PMCCPMCCPMCC

Search tips
Search criteria 

Advanced

 
Logo of jneurosciThis ArticleAbout the JournalFor AuthorsSign up for AlertsThe Journal of NeuroscienceSociety for Neuroscience
 
J Neurosci. 2013 August 7; 33(32): 13010–13024.
PMCID: PMC3735882

Atypical Retinotopic Organization of Visual Cortex in Patients with Central Brain Damage: Congenital and Adult Onset

Abstract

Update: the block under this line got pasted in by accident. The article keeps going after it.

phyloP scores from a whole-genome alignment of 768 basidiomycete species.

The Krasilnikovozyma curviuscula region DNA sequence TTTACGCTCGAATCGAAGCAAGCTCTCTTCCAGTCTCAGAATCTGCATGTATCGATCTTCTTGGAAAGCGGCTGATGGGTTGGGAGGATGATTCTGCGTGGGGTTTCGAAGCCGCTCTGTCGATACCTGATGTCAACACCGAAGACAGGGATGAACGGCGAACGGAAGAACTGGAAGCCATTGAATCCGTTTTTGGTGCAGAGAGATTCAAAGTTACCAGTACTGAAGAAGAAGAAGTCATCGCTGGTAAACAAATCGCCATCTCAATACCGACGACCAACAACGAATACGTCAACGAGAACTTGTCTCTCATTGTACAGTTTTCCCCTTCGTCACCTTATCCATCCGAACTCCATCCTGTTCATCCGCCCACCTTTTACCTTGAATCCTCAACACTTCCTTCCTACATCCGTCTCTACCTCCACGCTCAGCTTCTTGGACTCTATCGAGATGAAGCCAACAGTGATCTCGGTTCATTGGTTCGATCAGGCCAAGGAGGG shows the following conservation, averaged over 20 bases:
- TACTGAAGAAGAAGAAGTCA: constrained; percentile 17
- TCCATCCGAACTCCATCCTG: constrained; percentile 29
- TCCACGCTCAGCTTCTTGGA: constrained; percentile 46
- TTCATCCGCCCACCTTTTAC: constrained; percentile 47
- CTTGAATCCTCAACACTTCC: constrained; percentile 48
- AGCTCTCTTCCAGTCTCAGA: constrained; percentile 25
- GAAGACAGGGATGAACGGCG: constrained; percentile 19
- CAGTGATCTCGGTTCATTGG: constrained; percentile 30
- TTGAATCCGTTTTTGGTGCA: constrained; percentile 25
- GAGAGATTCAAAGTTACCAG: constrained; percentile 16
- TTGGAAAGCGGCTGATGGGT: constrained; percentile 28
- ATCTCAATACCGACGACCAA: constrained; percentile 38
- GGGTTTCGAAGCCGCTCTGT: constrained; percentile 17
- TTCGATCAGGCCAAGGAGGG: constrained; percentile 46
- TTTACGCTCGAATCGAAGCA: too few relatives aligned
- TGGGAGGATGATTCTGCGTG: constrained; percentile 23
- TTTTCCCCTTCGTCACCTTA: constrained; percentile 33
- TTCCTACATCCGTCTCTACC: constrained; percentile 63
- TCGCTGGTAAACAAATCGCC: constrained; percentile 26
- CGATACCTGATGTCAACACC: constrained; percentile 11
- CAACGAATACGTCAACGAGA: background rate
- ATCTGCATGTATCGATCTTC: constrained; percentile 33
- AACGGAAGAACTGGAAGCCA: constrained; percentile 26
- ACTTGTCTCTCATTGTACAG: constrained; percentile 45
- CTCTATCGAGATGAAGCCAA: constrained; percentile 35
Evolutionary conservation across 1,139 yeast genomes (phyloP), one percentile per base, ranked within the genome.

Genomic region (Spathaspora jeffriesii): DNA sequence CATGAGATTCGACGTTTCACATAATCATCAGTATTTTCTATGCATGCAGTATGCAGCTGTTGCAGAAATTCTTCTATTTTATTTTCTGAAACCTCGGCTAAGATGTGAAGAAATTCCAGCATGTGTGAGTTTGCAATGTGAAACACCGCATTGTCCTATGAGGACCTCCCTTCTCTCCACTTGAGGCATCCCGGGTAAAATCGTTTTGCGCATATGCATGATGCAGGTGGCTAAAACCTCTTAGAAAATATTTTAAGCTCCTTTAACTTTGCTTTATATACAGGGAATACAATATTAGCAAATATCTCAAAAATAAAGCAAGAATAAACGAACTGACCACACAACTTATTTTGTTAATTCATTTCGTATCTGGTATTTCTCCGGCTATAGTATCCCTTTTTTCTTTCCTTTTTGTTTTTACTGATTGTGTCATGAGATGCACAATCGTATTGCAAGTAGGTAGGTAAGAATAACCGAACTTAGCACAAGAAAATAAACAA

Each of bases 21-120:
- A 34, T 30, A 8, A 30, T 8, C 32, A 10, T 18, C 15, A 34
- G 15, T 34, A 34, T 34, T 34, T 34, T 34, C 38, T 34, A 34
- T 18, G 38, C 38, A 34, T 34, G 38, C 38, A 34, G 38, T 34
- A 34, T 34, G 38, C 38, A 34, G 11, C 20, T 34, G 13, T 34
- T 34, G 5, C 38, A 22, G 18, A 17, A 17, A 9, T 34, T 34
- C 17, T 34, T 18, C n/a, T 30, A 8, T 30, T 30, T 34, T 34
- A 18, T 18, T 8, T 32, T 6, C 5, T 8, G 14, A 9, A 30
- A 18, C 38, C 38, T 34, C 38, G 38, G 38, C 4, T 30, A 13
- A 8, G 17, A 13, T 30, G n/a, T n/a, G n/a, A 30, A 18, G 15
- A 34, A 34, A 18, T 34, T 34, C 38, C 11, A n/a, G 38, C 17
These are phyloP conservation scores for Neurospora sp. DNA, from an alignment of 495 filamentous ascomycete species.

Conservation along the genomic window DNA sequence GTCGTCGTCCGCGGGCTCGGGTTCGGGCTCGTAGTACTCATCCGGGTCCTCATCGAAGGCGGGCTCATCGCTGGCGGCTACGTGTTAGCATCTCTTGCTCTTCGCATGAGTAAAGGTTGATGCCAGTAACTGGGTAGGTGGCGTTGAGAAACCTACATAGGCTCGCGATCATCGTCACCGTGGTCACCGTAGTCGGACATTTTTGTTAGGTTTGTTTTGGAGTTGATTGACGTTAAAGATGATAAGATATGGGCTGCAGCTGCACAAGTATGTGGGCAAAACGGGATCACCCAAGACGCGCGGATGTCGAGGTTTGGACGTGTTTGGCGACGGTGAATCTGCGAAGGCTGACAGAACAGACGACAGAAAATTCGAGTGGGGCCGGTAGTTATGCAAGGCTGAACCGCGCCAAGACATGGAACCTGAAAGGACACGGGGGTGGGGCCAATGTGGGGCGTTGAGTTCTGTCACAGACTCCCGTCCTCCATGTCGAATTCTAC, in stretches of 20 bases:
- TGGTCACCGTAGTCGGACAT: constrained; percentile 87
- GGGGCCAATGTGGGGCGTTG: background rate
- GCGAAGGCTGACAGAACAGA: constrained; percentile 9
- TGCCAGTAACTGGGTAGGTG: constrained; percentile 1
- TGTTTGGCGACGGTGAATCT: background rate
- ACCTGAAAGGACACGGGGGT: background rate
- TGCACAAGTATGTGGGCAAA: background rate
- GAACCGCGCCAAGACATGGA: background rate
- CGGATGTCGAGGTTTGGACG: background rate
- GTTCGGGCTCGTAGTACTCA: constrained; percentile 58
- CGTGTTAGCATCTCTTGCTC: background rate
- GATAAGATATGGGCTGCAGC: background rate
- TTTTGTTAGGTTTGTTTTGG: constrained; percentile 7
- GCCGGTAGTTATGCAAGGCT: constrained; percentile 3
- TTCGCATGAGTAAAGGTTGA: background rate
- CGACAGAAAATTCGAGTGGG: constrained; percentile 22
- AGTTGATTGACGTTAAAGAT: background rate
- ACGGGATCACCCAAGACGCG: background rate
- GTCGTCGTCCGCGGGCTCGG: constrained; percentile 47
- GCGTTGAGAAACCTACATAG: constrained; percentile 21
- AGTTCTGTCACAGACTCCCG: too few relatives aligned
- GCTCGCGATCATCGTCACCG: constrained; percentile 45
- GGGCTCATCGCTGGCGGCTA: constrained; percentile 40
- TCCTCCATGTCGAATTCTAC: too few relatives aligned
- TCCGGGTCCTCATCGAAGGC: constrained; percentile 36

It remains unclear to what extent retinotopic maps can undergo large-scale plasticity following damage to human visual cortex. The literature has predominately focused on retinotopic changes in patients with retinal pathologies or congenital brain malformations. Yet, damage to the adult visual cortex itself is common in cases such as stroke, tumor, or trauma. To address this issue, we used a unique database of fMRI vision maps in patients with adult-onset (n = 25) and congenital (n = 2) pathology of the visual cortex. We identified atypical retinotopic organization in three patients (two with adult-onset, and one with congenital pathology) consisting of an expanded ipsilateral field representation that was on average 3.2 times greater than healthy controls. The expanded representations were located at the vertical meridian borders between visual areas such as V1/V2. Additionally, two of the three patients had apparently an ectopic (topographically inconsistent) representation of the ipsilateral field within lateral occipital cortex that is normally associated with visual areas V3/V3A (and possibly other areas). Both adult-onset cases had direct damage to early visual cortex itself (rather than to the afferent drive only), resulting in a mostly nonfunctional hemisphere. The congenital case had severe cortical malformation of the visual cortex and was acallosal. Our results are consistent with a competitive model in which unilateral damage to visual cortex or disruption of the transcallosal connections removes interhemispheric suppression from retino-geniculate afferents in intact visual cortex that represent the vertical meridian and ipsilateral visual field.